The COVID-19 pandemic has caused nearly 15 million excess deaths across the globe. Although mortality rates are lowest among children and youth, the young face another emergency: the learning crisis. Around the world, the disruption of education has meant that millions of children have lost the academic learning they would have gained if they had been in the classroom, with the youngest and most marginalized children suffering the greatest losses.
Children and youth in Latin America and the Caribbean (LAC) lost more schooldays than their peers in any other region in the world. Between March 2020 and March 2021, schools were closed to face-to-face education an average of 158 days (UNICEF), 166 percent more days than the global average of 95 days.
In 2022, most countries in the region are resuming in person learning, but the severity of the effects of the virus on children and youth are becoming more and more obvious and alarming. Enrollment rates fell throughout LAC. Although estimates of learning losses are still being assessed, available data is chilling. In Sao Pablo, Brazil, during school closures students learned only 27.5% compared to when they were learning in person. School closures also increase the risk of malnutrition due to missed school meals. Domestic violence against students increased, as did mental health problems such as anxiety, isolation and depression. A 2020 survey in LAC reveals that one-fourth of youth aged 13-29 reported anxiety, with 43% of women and 31% of men feeling pessimistic about the future (UNICEF 2020).
Given the magnitude of learning loss, merely reopening schools is not enough. We can still avoid a lost generation of students, but decisive action is urgent. Intensive support to make up for lost education and rebuild children’s physical and mental health, social development, and nutrition. The question is what strategies to implement?
The answer is not straightforward: strategies should aim not only at recovery but also address structural problems through more ambitious reforms. At the same time, the region faces significant fiscal limitations over the next years.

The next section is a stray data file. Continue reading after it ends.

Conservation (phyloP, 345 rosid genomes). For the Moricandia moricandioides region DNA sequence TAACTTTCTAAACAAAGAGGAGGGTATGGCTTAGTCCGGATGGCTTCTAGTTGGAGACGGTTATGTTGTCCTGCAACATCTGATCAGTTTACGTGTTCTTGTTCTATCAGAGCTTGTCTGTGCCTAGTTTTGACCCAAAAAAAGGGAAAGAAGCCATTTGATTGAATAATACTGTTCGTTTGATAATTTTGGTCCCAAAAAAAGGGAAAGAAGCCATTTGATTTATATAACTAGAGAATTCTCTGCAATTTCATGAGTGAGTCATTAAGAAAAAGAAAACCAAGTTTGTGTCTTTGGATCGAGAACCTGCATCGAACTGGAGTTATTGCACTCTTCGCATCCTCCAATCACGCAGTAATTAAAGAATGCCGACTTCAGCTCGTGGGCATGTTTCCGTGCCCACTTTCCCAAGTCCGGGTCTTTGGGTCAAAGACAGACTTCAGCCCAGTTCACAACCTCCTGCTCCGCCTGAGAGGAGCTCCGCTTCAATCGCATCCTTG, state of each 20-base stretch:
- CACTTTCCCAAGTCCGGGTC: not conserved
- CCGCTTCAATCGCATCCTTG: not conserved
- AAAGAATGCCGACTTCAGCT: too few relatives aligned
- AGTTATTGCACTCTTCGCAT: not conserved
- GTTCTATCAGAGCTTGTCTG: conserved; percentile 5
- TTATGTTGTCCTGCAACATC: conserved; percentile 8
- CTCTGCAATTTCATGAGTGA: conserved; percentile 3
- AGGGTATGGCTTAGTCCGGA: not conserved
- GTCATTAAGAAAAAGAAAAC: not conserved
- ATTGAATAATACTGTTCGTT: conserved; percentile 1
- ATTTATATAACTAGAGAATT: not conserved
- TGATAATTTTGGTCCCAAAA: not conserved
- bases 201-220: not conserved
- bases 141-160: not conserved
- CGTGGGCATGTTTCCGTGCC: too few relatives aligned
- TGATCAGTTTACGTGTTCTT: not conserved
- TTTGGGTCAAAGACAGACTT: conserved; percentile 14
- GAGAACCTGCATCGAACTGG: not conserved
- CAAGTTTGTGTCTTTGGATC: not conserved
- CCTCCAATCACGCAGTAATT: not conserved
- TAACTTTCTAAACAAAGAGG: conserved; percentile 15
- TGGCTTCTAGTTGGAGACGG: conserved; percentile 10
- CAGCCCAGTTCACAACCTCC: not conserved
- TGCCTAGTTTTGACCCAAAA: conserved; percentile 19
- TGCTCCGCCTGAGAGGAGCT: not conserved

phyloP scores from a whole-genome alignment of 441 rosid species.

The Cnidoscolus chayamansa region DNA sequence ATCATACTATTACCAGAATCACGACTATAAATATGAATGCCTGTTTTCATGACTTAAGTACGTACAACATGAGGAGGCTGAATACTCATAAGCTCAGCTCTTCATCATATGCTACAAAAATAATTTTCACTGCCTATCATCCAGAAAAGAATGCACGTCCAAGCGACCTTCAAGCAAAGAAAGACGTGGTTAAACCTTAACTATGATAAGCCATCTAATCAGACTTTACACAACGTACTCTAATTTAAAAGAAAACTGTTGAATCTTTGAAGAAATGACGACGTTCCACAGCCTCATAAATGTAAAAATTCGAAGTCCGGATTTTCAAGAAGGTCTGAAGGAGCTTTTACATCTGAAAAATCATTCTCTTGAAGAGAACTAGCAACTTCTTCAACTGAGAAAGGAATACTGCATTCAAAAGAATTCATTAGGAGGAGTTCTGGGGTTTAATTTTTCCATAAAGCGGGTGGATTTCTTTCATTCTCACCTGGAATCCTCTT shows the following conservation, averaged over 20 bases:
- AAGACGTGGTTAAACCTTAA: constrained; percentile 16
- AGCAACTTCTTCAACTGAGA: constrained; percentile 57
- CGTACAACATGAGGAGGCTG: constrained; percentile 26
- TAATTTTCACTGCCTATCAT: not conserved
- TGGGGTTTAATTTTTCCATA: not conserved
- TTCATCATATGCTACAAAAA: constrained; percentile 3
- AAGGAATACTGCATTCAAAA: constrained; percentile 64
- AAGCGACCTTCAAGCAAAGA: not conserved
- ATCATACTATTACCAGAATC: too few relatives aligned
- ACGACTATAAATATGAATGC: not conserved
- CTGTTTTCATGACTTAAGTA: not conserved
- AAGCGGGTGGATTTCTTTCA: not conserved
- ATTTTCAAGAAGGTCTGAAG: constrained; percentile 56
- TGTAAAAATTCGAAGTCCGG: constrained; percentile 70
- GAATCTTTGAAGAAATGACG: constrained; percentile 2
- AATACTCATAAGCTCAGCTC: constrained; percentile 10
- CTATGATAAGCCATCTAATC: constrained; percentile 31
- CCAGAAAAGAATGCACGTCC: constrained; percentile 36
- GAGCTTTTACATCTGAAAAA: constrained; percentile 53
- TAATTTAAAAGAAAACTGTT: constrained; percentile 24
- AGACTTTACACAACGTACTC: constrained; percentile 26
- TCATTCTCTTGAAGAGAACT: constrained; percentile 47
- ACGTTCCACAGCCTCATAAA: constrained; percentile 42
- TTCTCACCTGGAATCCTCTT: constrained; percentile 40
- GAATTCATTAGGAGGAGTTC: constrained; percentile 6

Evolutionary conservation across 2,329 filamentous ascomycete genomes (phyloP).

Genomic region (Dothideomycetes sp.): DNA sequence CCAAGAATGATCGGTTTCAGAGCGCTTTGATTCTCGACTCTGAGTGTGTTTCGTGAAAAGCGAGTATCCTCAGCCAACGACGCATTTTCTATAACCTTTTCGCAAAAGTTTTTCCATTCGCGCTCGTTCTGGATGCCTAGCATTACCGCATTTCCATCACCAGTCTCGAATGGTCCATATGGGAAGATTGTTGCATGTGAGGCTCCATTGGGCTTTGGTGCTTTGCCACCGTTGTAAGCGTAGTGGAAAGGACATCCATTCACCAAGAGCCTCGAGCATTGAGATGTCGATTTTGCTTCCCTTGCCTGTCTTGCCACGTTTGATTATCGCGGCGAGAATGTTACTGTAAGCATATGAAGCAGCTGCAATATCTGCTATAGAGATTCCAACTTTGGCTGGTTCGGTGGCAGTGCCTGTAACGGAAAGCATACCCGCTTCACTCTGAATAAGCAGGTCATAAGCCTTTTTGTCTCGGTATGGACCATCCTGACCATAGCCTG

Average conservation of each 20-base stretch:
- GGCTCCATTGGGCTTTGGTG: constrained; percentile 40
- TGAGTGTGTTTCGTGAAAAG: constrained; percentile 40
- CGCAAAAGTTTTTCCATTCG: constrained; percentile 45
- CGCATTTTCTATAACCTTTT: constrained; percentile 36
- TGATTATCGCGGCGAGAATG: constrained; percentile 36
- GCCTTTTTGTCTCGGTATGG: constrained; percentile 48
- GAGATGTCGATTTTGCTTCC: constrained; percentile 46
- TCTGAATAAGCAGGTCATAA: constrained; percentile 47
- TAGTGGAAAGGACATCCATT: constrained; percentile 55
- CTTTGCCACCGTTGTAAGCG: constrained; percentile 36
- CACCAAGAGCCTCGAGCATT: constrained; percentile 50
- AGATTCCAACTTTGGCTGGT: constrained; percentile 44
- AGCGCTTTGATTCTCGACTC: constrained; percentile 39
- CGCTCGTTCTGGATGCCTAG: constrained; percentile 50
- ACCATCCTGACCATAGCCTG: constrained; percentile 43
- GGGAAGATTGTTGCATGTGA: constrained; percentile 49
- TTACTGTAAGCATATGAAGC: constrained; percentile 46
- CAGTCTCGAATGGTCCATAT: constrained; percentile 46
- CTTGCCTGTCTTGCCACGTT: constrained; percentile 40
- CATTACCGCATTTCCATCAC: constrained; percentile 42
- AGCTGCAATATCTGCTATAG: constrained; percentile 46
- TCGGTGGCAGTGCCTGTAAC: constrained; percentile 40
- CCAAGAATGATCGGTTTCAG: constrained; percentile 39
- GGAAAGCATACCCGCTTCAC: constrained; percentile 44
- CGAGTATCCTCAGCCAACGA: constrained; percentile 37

In this context, policy makers must carefully assess the trade-offs, effectiveness, and costs of any policy responses, prioritizing those most effectively aligned to their policy goals.
Three evidence-based strategies to adress learning loss and transform LAC education systems
- Ensure in person learning and leverage technology for learning
A growing body of evidence suggests that schools can be opened safely with limited health effects. Given the critical role of schools in the academic, social and emotional development of children, school reopening for in-person instruction is a top priority for all LAC education systems. There is a wide variety of guides, protocols, and reports on how to re-open schools safely and the minimum requirements to do so developed by countries, specialized agencies, and multilateral organizations.
The basic recommendations are:
- bring decision-making to local officials who are closer to the ground and better placed to assess community risks.
- promote a safe environment by improving school infrastructure and health protocols (such as ventilation and the use of masks).
- avoid mass closures by reducing groups with access to in-person learning.
While returning to in-person learning, countries should harness the enormous potential of technology to foster learning. The digital transformation of education allows to enhance both traditional group instruction as well as self-paced learning and more personalized experiences.